Hazard: Work Health and Wellbeing

Work health and wellbeing focuses on improving work processes to benefit the health of workers and prevent chronic disease risks at home and in the workplace. The work people do can positively or negatively affect the likelihood of a person developing an injury or illness. When it comes to work health and wellbeing, risk factors include physical inactivity including sedentary work, unhealthy eating, harmful drugs and or alcohol consumption, smoking, obesity and poor mental health. Obviously, this can affect you at work as well as at home.

Risk:

There is clear evidence the general physical and psychological health of a workforce has a direct impact on work health, safety and wellbeing outcomes. Workers regularly exposed to hazardous working conditions, physically demanding tasks, high levels of stress and long working hours are more likely to smoke, consume too much alcohol, have low levels of physical activity and poor nutrition. Workers who suffer from physical or mental health problems are likely to have higher rates of injury/illness, absenteeism and presenteeism.

Control Measure:

When we look at work health and wellbeing in the workplace there are many factors, we must consider.

  • Work organisation– the way work is done. This includes systems, policies, procedures, processes, physical and mental demands, work characteristics and the organisational context.
  • Physical environment– the plant, equipment, materials, vehicles, buildings and structures where the work is performed.
  • Workers– the physical, emotional and mental capacities and behaviours demonstrated.

The three core elements in creating a healthy workplace are:

  1. Plan – embed work health and wellbeing into your business systems and identify and assess risks.
  2. Implement – manage risks by implementing appropriate interventions and monitor them to make sure they are effective.
  3. Evaluate the impact of embedding work health and wellbeing into your business systems and make sustainable improvements.

 

Workplace factors provide a physical, cultural and organisational environment that supports healthy lifestyle choices for workers, supply chain and networks. Workplace interventions should:

  • build on a solid foundation of an effective safety management system;
  • be complementary to workplace health and safety systems and duties;
  • include consideration of work design and the work environment, and ensure these are contributing to positive health outcomes for workers, and
  • adhere to principles of good work design.

Benefits of investing in work health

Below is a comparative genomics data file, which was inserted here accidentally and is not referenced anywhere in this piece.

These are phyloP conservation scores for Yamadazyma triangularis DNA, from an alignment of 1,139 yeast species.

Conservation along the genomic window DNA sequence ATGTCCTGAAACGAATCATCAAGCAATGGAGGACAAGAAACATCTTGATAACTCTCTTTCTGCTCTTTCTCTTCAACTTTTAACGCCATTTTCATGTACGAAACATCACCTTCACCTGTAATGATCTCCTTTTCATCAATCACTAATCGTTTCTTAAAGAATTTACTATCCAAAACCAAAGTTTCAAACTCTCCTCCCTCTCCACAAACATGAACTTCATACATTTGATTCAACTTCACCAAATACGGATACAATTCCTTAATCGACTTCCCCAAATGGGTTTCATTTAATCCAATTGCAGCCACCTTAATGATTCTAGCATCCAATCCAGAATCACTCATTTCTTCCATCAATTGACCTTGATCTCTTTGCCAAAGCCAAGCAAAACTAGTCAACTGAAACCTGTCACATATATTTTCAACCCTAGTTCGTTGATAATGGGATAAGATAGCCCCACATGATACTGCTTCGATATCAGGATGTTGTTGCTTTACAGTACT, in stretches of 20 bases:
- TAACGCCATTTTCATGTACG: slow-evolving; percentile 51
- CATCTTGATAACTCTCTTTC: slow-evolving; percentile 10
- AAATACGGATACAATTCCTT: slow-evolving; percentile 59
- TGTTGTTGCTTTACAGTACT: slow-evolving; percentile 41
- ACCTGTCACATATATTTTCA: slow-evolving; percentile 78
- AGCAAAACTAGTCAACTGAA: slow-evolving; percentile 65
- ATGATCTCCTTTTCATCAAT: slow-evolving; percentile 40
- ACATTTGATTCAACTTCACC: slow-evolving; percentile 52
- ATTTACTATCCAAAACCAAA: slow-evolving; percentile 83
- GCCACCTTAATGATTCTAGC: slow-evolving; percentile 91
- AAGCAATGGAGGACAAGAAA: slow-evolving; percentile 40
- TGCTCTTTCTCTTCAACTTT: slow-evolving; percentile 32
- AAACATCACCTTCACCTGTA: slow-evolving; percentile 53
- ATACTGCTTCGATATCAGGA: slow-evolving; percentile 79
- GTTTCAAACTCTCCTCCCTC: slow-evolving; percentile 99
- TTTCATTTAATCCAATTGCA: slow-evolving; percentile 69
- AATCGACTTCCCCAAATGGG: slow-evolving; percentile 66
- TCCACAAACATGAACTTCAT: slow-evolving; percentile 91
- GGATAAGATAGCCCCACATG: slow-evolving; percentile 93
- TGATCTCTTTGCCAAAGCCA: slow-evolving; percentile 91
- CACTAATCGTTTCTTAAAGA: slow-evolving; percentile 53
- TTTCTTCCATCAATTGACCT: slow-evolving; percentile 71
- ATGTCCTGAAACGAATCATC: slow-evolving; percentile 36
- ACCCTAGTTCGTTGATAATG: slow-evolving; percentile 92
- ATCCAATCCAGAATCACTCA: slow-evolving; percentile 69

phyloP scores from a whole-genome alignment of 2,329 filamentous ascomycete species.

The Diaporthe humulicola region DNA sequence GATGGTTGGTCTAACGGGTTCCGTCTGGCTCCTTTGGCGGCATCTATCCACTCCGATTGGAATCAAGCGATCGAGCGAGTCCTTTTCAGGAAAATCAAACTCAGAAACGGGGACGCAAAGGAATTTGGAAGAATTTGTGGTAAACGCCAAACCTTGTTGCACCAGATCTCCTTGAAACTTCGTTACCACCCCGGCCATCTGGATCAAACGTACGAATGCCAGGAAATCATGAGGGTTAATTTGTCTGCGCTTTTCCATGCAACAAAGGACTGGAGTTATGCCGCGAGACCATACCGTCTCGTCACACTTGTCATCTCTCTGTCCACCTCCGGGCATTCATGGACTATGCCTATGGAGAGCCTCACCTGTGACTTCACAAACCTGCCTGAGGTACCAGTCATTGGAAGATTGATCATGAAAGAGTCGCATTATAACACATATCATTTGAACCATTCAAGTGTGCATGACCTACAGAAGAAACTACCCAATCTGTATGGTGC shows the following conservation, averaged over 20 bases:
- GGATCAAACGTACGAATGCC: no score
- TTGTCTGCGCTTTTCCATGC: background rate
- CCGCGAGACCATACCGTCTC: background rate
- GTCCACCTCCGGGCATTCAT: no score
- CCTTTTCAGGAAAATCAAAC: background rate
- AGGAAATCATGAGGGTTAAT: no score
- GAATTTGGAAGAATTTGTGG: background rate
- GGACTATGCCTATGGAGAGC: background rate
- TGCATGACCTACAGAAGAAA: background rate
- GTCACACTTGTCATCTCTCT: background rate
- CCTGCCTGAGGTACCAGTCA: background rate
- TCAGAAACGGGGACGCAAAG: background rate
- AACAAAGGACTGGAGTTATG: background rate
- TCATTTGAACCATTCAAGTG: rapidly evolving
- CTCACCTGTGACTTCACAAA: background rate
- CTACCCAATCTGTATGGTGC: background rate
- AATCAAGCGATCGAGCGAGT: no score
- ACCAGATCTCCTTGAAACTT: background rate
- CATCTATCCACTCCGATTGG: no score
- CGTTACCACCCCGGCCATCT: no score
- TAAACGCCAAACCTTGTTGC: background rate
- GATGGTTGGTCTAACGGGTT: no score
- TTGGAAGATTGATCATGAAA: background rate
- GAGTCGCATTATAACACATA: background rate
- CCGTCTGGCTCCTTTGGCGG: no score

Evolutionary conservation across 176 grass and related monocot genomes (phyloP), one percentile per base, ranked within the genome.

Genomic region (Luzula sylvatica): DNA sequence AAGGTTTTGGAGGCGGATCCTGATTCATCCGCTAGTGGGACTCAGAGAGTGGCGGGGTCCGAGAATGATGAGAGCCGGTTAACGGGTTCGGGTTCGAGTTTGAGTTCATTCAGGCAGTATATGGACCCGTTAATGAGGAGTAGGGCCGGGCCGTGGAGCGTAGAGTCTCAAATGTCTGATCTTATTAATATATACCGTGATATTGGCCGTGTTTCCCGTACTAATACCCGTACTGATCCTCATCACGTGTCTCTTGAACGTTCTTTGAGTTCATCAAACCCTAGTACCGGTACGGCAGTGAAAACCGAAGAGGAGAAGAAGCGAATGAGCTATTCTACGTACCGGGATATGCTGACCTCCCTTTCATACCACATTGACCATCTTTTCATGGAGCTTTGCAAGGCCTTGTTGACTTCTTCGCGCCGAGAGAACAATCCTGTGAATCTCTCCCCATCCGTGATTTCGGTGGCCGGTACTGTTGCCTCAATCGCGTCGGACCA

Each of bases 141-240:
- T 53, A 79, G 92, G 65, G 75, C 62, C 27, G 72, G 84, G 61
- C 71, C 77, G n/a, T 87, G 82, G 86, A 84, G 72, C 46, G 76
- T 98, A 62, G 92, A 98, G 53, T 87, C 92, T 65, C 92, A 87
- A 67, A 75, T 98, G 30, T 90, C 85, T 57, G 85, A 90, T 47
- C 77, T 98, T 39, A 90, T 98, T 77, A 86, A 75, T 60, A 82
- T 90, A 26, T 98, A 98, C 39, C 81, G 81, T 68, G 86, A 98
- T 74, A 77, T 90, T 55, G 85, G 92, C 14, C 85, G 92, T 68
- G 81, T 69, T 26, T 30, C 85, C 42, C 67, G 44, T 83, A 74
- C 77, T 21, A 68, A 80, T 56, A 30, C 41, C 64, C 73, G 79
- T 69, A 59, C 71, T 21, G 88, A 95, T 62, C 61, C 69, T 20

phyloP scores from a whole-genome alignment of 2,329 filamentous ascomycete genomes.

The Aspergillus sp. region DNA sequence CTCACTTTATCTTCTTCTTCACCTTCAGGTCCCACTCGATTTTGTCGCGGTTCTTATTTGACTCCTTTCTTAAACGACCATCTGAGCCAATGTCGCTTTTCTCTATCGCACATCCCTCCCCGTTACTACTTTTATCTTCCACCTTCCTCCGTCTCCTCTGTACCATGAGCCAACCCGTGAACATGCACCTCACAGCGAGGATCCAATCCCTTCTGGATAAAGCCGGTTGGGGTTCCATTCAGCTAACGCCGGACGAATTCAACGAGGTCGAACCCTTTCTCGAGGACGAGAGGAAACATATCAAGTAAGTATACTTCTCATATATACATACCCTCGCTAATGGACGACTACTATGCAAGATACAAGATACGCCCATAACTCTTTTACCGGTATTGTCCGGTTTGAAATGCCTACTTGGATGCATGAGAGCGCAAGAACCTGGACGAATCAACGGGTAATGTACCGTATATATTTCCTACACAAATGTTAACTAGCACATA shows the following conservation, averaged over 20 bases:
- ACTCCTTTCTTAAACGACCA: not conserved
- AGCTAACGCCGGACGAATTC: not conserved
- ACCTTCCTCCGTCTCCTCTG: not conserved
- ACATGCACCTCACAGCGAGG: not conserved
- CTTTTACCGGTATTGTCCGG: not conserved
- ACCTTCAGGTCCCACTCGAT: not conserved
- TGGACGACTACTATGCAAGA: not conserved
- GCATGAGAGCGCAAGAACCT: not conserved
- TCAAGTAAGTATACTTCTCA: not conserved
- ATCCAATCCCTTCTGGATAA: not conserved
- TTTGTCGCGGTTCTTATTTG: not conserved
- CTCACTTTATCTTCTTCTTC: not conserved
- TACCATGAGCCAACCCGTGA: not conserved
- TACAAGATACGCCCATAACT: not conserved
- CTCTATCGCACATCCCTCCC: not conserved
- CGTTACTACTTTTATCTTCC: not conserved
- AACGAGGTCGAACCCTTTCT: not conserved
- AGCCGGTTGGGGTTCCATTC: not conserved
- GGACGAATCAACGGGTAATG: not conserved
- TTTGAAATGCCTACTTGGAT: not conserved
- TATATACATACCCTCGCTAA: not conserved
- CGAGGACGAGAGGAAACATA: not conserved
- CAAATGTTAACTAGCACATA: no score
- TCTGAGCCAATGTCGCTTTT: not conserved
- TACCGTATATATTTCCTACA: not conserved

Embedding work health and wellbeing into organisational systems and culture will benefit the health of workers and prevent chronic disease risk in the workplace. Many business goals will take time to achieve. Therefore, it is important to have a mixture of data sources to show short, medium and long-term outcomes.

Within a few months Within one to two years Within three or more years*
  • improved worker engagement
  • improved team cohesiveness
  • improved health behaviours of workers
  • improved levels of energy and concentration of workers
  • improved health status of workers
  • improved corporate image/social responsibility
  • improved productivity
  • indirect cost savings (job satisfaction, skills retention)
  • reduction of stress and poor mental health
  • reduced absenteeism.
  • reduced workplace injuries.
  • reduced workers’ compensation costs up to 32 per cent).1
  • savings of up to $6 for every $1 invested in employee wellbeing.1
  • reduction in employee risk factors by up to 56 per cent.1
  • prevention of musculoskeletal disorders.

Be a leader in work health

Leaders of organisations addressing work health, safety and wellbeing risks along with other important business tasks can achieve positive business outcomes. #Courageous Conversations

Integrating health, safety and wellbeing

Integrated approaches to health, safety and wellbeing can prevent work-related injuries and illness and enhance worker health.

If you do not feel well, physically or mentally, then don’t hesitate to ask for help. Alternatively, if you see someone that is not acting quite right, then don’t hesitate in asking them if they are OK. #RUOK?

 Help Lines

  • Lifeline (24/7) 13 11 44 Lifeline.org.au
  • Beyond Blue (24/7) 1300 224 636 Beyondblue.org.au
  • Suicide Call Back Service (24/7) 1300 659 467 Suicidecallbackservice.org.au
  • Kids Helpline (24/7) 1800 55 1800 Kidshelpline.com.au
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